1. Minnesota Vikings - DT Byron Murphy II

The Minnesota Vikings defense was solid last year, but it certainly wasn’t perfect, and the lack of a star at defensive tackle was partly to blame. They’re still missing edge rushers, but why not start in the middle of the line with Byron Murphy II? He would flourish in Brian Flores’s blitz-heavy scheme, as he was the Football Bowl Subdivision (FBS) leader in quarterback pressures recorded. 

  1. Denver Broncos - QB Michael Penix Jr. 

This is the most outlandish of the picks so far. With the 12th pick, the Broncos take the University of Washington’s star quarterback, Michael Penix Jr. This is a reach of massive proportions, but I think Sean Peyton is crazy enough to do it. It’s clear Peyton wants to be able to do things his way, and a moldable prospect like Penix Jr. might be what he wants.

  1. Las Vegas Raiders - OT JC Latham

Just like the Broncos, the Raiders need a quarterback, but the Las Vegas front office isn’t quite as crazy. Here, they take long-time Alabama standout Latham as a strong addition to the line who could realistically play at tackle or guard. With only three sacks in 970 coverage snaps, he is consistently an excellent lineman.

  1. New Orleans Saints - CB Terrion Arnold

The Saints have a slew of needs, but having a lockdown corner is always a want from teams. While he isn’t my personal CB1, Arnold will be great with the Saints, and this is a pick well used. With five interceptions and no touchdowns allowed this season, his SEC production speaks to his great ability to strap up. 

  1. Indianapolis Colts - WR Brian Thomas Jr. 

The Colts were a fine offense last year, and with the return of Anthony Richardson at quarterback, they could be great. But with Michael Pittman Jr. as a free agent this season, they might want to build around their second-year QB by taking the 6’4” 205 lb LSU star Brian Thomas Jr. They need an edge rusher, too, but the offense could use a hallmark addition like this.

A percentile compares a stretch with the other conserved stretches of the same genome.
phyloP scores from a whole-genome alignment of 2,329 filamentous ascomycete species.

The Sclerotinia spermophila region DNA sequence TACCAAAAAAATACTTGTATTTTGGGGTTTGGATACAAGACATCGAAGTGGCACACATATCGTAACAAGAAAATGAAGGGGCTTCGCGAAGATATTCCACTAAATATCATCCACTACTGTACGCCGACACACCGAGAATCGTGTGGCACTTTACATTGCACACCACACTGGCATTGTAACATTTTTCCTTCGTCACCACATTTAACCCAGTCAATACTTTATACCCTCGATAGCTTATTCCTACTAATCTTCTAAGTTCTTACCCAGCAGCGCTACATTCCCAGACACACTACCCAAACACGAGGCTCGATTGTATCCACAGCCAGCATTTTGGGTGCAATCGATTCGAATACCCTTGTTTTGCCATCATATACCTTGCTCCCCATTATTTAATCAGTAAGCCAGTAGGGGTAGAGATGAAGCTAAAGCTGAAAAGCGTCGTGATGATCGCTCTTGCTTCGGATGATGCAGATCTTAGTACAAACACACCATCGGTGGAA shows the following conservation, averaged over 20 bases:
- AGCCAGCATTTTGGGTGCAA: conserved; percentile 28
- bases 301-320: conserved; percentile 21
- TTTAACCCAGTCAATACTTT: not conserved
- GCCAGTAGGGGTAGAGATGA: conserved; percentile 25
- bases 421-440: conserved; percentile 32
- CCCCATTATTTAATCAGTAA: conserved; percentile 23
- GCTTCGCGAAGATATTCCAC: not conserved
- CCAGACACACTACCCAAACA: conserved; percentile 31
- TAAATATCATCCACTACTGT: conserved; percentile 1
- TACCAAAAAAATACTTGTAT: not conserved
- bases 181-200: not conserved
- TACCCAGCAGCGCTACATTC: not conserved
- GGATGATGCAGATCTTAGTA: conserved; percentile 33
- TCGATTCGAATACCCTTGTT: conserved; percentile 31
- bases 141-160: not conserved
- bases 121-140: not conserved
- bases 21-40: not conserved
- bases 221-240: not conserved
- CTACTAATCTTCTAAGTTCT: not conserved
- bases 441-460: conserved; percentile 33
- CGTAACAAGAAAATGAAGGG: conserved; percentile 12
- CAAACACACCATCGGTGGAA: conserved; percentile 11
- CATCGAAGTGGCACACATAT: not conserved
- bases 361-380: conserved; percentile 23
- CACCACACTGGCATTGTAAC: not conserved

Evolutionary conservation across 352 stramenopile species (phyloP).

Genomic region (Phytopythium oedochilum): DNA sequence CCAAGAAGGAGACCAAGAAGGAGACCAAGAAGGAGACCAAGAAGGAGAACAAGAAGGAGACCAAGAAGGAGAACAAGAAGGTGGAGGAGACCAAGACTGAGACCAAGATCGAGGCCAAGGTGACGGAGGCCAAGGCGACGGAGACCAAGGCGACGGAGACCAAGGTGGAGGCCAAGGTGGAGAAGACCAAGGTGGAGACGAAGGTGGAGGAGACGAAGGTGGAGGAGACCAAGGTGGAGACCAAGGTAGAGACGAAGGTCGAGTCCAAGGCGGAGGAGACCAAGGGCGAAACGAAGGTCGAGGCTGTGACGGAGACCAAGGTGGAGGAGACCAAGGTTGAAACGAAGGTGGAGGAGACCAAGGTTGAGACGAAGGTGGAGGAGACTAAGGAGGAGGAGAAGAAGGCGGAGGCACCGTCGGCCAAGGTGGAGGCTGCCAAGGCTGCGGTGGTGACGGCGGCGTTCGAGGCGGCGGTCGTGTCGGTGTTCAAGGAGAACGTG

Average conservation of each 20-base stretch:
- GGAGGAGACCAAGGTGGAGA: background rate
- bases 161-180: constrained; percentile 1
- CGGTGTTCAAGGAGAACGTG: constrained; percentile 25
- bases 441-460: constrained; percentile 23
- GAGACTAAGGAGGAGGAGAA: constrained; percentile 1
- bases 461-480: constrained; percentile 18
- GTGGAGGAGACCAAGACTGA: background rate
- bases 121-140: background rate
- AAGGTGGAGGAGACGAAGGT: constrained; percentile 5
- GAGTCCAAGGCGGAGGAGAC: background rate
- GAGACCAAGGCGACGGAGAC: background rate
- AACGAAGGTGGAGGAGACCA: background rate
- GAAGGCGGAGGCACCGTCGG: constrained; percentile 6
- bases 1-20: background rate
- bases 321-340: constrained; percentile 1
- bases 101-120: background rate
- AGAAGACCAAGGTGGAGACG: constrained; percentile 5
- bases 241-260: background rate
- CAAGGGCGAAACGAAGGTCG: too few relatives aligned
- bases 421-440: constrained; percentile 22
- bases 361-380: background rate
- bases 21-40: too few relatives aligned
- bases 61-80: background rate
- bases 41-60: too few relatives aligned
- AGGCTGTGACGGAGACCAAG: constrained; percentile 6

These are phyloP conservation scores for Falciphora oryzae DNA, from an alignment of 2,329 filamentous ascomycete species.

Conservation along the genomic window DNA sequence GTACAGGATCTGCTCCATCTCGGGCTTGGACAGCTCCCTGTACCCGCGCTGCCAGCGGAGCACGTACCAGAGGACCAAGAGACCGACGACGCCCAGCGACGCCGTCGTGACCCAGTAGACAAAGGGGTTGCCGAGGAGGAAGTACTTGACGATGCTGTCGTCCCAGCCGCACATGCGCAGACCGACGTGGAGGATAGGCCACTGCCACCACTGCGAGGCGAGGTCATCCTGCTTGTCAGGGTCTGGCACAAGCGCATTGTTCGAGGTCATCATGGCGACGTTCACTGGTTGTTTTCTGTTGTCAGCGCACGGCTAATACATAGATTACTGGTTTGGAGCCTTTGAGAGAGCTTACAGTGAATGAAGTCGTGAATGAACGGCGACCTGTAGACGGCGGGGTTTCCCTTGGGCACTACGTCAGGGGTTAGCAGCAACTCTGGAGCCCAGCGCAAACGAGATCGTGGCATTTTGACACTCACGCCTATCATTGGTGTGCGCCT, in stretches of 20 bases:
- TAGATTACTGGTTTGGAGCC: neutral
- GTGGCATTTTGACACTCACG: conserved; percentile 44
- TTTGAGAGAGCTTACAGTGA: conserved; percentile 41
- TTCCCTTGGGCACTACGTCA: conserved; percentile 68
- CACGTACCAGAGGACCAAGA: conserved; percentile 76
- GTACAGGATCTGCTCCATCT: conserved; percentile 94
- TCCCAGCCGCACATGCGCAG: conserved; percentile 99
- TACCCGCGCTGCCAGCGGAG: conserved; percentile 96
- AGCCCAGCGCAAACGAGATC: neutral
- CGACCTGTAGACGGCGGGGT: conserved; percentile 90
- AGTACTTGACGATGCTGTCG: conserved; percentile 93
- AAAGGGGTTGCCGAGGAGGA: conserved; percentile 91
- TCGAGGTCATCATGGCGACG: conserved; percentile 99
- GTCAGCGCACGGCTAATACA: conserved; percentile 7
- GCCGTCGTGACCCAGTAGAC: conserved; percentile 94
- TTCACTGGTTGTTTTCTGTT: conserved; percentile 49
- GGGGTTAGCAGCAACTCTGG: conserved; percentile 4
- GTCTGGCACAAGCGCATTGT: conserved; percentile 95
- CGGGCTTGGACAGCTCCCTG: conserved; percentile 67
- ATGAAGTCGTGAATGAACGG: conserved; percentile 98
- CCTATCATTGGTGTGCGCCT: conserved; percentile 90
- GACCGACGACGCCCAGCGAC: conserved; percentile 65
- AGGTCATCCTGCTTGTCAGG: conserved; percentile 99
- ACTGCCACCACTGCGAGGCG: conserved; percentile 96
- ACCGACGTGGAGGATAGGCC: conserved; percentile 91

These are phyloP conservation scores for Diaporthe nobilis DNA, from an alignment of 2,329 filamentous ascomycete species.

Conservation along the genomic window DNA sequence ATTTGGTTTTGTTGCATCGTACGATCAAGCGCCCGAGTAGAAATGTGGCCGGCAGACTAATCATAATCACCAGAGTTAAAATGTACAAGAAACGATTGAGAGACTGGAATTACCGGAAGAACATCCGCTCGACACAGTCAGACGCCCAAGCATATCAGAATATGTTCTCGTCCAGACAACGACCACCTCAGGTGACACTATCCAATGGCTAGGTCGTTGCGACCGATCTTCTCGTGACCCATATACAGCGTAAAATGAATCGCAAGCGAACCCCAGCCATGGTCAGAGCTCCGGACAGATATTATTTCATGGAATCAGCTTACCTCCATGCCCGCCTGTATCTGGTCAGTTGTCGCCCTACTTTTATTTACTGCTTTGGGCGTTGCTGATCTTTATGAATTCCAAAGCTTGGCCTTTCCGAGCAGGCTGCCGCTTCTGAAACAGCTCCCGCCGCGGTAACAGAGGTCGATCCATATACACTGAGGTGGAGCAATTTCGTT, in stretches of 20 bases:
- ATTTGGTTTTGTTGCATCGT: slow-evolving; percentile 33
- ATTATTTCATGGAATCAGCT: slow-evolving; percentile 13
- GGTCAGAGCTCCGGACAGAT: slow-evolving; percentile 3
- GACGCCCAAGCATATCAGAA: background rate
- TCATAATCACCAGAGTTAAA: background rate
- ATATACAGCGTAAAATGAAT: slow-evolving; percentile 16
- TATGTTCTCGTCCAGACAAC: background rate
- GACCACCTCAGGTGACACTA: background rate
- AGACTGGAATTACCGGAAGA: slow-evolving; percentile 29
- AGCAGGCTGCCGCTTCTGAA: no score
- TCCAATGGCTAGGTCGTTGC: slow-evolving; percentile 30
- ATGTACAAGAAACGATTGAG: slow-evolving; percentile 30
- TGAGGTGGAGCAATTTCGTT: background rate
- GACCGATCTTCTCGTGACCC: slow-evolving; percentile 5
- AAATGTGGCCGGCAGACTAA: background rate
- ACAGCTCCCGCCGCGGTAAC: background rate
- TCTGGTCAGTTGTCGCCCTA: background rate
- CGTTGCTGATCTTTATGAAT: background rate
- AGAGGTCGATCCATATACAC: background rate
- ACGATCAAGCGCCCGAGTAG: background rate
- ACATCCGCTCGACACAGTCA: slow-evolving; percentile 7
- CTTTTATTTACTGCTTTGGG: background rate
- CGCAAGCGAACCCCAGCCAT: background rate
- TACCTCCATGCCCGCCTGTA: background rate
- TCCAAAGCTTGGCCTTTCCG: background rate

1. Seattle Seahawks - EDGE Jared Verse

In 2023, the Seahawks defense was fine. Nothing more, nothing less. The addition of Florida State star Jared Verse could be massive for this in-the-hunt, playoff-fringe team. Verse’s off-the-charts strength would be great.  

  1. Jacksonville Jaguars - OT Amarius Mims

Jacksonville has their guy at quarterback in Trevor Lawrence, but they need to build the offense up around him so that he can operate to the best of his ability. Taking athletic freak Amarius Mims at tackle could be a step in the right direction if Jacksonville is able to develop this 6’ 7” beast into a polished player.

  1. Cincinnati Bengals - CB Nate Wiggins

The Clemson Tigers’ star corner Nate Wiggins could make his NFL debut in orange, just as he did in college. Wiggins’ extremely polished, technically perfect style of play would make him a great corner for the Bengals to simply plug into the system and have an instant Year 1 starter. His athletic ability isn’t the highest of the corners in this class, but his IQ and technique make him strong enough to start in Cincinnati.

  1. Los Angeles Rams - EDGE Dallas Turner

Name one player on the Rams' defense besides Aaron Rodgers. Do it. I dare you. The Rams need some big names to come in on this defense, and as we’ve seen this season, the defensive line needs something more than Donald to generate pass-rushing pressure. Alabama’s physical edge rusher Dallas Turner could bring that production. While he lacks polish, he’s a hardworking and talented young player.

  1. Pittsburgh Steelers - IOL Jackson Powers-Johnson

Oregon’s big guard Powers-Johnson could provide consistent, long-term starting ability for the poor Steelers line. Guard is historically one of the longest tenured positions in the NFL, so investing in the early rounds on a franchise guard or center (Powers-Johnson could play either) may be worth it in the long term. It’s not an exciting, glittery pick, but it’s choices like this that keep a franchise relevant in the long term. 

  1. Miami Dolphins - WR Keon Coleman

This pick feels odd, seeing as the Dolphins already have two excellent receivers, but the way this draft has shaped up, I believe it’s the right pick for Miami. The Fins need more depth at receiver. Waddle and Hill are both top 15 receivers, but who’s the WR3? WR4? They need someone to undergird the headliners on this offense. Coleman isn’t the speedy, agile type of guy Mike McDaniel is in love with, but his insane catch point domination and solid yards after catch (YAC) ability make him an exciting prospect.

  1. Philadelphia Eagles - CB Cooper DeJean

Of all the teams in the National Football League, you could say the Eagles are the most desperate for a secondary. The lack of a solid corner and safety core is a significant part of the Eagles’ crash and burn this season. Iowa star DeJean will bring range and versatility as a secondary player, possibly taking snaps at perimeter cornerback, nickel corner, or even safety.